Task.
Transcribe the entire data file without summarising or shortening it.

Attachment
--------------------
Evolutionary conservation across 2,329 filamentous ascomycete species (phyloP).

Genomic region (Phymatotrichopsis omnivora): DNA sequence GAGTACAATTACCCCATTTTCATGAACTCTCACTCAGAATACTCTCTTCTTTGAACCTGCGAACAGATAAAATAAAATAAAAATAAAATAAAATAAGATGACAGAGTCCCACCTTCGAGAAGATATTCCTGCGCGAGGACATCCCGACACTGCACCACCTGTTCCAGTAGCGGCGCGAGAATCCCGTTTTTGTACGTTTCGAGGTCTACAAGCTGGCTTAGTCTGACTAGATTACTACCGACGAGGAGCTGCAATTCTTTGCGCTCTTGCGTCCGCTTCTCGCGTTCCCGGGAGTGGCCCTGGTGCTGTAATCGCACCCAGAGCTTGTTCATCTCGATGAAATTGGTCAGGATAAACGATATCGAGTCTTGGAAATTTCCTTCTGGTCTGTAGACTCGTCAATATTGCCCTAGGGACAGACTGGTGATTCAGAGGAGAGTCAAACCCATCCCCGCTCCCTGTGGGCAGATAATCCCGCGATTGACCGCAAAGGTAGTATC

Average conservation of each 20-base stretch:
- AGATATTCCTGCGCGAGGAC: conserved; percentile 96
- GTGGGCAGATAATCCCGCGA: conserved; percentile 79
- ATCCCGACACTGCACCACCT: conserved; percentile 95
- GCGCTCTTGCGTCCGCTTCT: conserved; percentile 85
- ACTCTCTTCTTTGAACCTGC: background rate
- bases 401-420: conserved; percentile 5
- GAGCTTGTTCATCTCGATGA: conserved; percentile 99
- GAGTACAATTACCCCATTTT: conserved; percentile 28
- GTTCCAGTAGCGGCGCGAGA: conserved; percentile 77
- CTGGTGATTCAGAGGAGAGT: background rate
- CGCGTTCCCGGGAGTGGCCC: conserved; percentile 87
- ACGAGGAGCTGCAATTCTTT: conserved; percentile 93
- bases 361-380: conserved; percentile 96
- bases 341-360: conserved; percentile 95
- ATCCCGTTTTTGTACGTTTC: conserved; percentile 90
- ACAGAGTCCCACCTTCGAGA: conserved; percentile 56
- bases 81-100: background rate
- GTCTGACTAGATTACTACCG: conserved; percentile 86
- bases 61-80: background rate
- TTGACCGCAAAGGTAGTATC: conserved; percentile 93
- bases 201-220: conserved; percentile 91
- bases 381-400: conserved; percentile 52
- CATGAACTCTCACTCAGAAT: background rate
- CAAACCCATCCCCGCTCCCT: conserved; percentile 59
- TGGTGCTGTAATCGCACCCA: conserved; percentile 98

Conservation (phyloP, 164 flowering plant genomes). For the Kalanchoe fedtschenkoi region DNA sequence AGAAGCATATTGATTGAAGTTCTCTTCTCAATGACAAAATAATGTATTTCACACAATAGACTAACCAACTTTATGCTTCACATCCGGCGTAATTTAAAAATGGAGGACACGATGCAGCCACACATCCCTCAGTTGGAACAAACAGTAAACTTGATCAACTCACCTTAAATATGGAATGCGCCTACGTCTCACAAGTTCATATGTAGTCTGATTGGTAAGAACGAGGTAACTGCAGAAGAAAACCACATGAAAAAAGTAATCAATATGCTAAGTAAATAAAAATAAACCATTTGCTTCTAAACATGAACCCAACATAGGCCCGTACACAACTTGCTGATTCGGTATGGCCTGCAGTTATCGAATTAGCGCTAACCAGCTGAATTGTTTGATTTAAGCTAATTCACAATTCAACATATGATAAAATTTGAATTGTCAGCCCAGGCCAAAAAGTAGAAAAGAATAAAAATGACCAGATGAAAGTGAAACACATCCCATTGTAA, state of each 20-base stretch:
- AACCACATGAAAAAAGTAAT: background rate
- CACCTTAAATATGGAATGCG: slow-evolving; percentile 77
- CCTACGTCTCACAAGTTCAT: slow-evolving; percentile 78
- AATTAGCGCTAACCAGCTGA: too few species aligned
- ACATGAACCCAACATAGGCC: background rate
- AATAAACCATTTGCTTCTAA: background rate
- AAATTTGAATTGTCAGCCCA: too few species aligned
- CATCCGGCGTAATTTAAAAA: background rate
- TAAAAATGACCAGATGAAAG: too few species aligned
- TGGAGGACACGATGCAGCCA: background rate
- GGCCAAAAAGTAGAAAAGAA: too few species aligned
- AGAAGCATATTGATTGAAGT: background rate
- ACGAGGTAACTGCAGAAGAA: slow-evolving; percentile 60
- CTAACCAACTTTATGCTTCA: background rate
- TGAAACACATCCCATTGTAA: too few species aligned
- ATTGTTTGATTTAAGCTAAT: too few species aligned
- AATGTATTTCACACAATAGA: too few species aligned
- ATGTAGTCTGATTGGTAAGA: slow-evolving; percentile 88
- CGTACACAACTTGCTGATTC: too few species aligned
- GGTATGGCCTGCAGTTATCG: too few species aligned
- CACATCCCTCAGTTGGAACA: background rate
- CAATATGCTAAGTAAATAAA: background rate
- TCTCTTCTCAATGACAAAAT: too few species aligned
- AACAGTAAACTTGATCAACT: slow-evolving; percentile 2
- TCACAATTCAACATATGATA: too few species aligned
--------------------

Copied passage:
Evolutionary conservation across 2,329 filamentous ascomycete species (phyloP).

Genomic region (Phymatotrichopsis omnivora): DNA sequence GAGTACAATTACCCCATTTTCATGAACTCTCACTCAGAATACTCTCTTCTTTGAACCTGCGAACAGATAAAATAAAATAAAAATAAAATAAAATAAGATGACAGAGTCCCACCTTCGAGAAGATATTCCTGCGCGAGGACATCCCGACACTGCACCACCTGTTCCAGTAGCGGCGCGAGAATCCCGTTTTTGTACGTTTCGAGGTCTACAAGCTGGCTTAGTCTGACTAGATTACTACCGACGAGGAGCTGCAATTCTTTGCGCTCTTGCGTCCGCTTCTCGCGTTCCCGGGAGTGGCCCTGGTGCTGTAATCGCACCCAGAGCTTGTTCATCTCGATGAAATTGGTCAGGATAAACGATATCGAGTCTTGGAAATTTCCTTCTGGTCTGTAGACTCGTCAATATTGCCCTAGGGACAGACTGGTGATTCAGAGGAGAGTCAAACCCATCCCCGCTCCCTGTGGGCAGATAATCCCGCGATTGACCGCAAAGGTAGTATC

Average conservation of each 20-base stretch:
- AGATATTCCTGCGCGAGGAC: conserved; percentile 96
- GTGGGCAGATAATCCCGCGA: conserved; percentile 79
- ATCCCGACACTGCACCACCT: conserved; percentile 95
- GCGCTCTTGCGTCCGCTTCT: conserved; percentile 85
- ACTCTCTTCTTTGAACCTGC: background rate
- bases 401-420: conserved; percentile 5
- GAGCTTGTTCATCTCGATGA: conserved; percentile 99
- GAGTACAATTACCCCATTTT: conserved; percentile 28
- GTTCCAGTAGCGGCGCGAGA: conserved; percentile 77
- CTGGTGATTCAGAGGAGAGT: background rate
- CGCGTTCCCGGGAGTGGCCC: conserved; percentile 87
- ACGAGGAGCTGCAATTCTTT: conserved; percentile 93
- bases 361-380: conserved; percentile 96
- bases 341-360: conserved; percentile 95
- ATCCCGTTTTTGTACGTTTC: conserved; percentile 90
- ACAGAGTCCCACCTTCGAGA: conserved; percentile 56
- bases 81-100: background rate
- GTCTGACTAGATTACTACCG: conserved; percentile 86
- bases 61-80: background rate
- TTGACCGCAAAGGTAGTATC: conserved; percentile 93
- bases 201-220: conserved; percentile 91
- bases 381-400: conserved; percentile 52
- CATGAACTCTCACTCAGAAT: background rate
- CAAACCCATCCCCGCTCCCT: conserved; percentile 59
- TGGTGCTGTAATCGCACCCA: conserved; percentile 98

Conservation (phyloP, 164 flowering plant genomes). For the Kalanchoe fedtschenkoi region DNA sequence AGAAGCATATTGATTGAAGTTCTCTTCTCAATGACAAAATAATGTATTTCACACAATAGACTAACCAACTTTATGCTTCACATCCGGCGTAATTTAAAAATGGAGGACACGATGCAGCCACACATCCCTCAGTTGGAACAAACAGTAAACTTGATCAACTCACCTTAAATATGGAATGCGCCTACGTCTCACAAGTTCATATGTAGTCTGATTGGTAAGAACGAGGTAACTGCAGAAGAAAACCACATGAAAAAAGTAATCAATATGCTAAGTAAATAAAAATAAACCATTTGCTTCTAAACATGAACCCAACATAGGCCCGTACACAACTTGCTGATTCGGTATGGCCTGCAGTTATCGAATTAGCGCTAACCAGCTGAATTGTTTGATTTAAGCTAATTCACAATTCAACATATGATAAAATTTGAATTGTCAGCCCAGGCCAAAAAGTAGAAAAGAATAAAAATGACCAGATGAAAGTGAAACACATCCCATTGTAA, state of each 20-base stretch:
- AACCACATGAAAAAAGTAAT: background rate
- CACCTTAAATATGGAATGCG: slow-evolving; percentile 77
- CCTACGTCTCACAAGTTCAT: slow-evolving; percentile 78
- AATTAGCGCTAACCAGCTGA: too few species aligned
- ACATGAACCCAACATAGGCC: background rate
- AATAAACCATTTGCTTCTAA: background rate
- AAATTTGAATTGTCAGCCCA: too few species aligned
- CATCCGGCGTAATTTAAAAA: background rate
- TAAAAATGACCAGATGAAAG: too few species aligned
- TGGAGGACACGATGCAGCCA: background rate
- GGCCAAAAAGTAGAAAAGAA: too few species aligned
- AGAAGCATATTGATTGAAGT: background rate
- ACGAGGTAACTGCAGAAGAA: slow-evolving; percentile 60
- CTAACCAACTTTATGCTTCA: background rate
- TGAAACACATCCCATTGTAA: too few species aligned
- ATTGTTTGATTTAAGCTAAT: too few species aligned
- AATGTATTTCACACAATAGA: too few species aligned
- ATGTAGTCTGATTGGTAAGA: slow-evolving; percentile 88
- CGTACACAACTTGCTGATTC: too few species aligned
- GGTATGGCCTGCAGTTATCG: too few species aligned
- CACATCCCTCAGTTGGAACA: background rate
- CAATATGCTAAGTAAATAAA: background rate
- TCTCTTCTCAATGACAAAAT: too few species aligned
- AACAGTAAACTTGATCAACT: slow-evolving; percentile 2
- TCACAATTCAACATATGATA: too few species aligned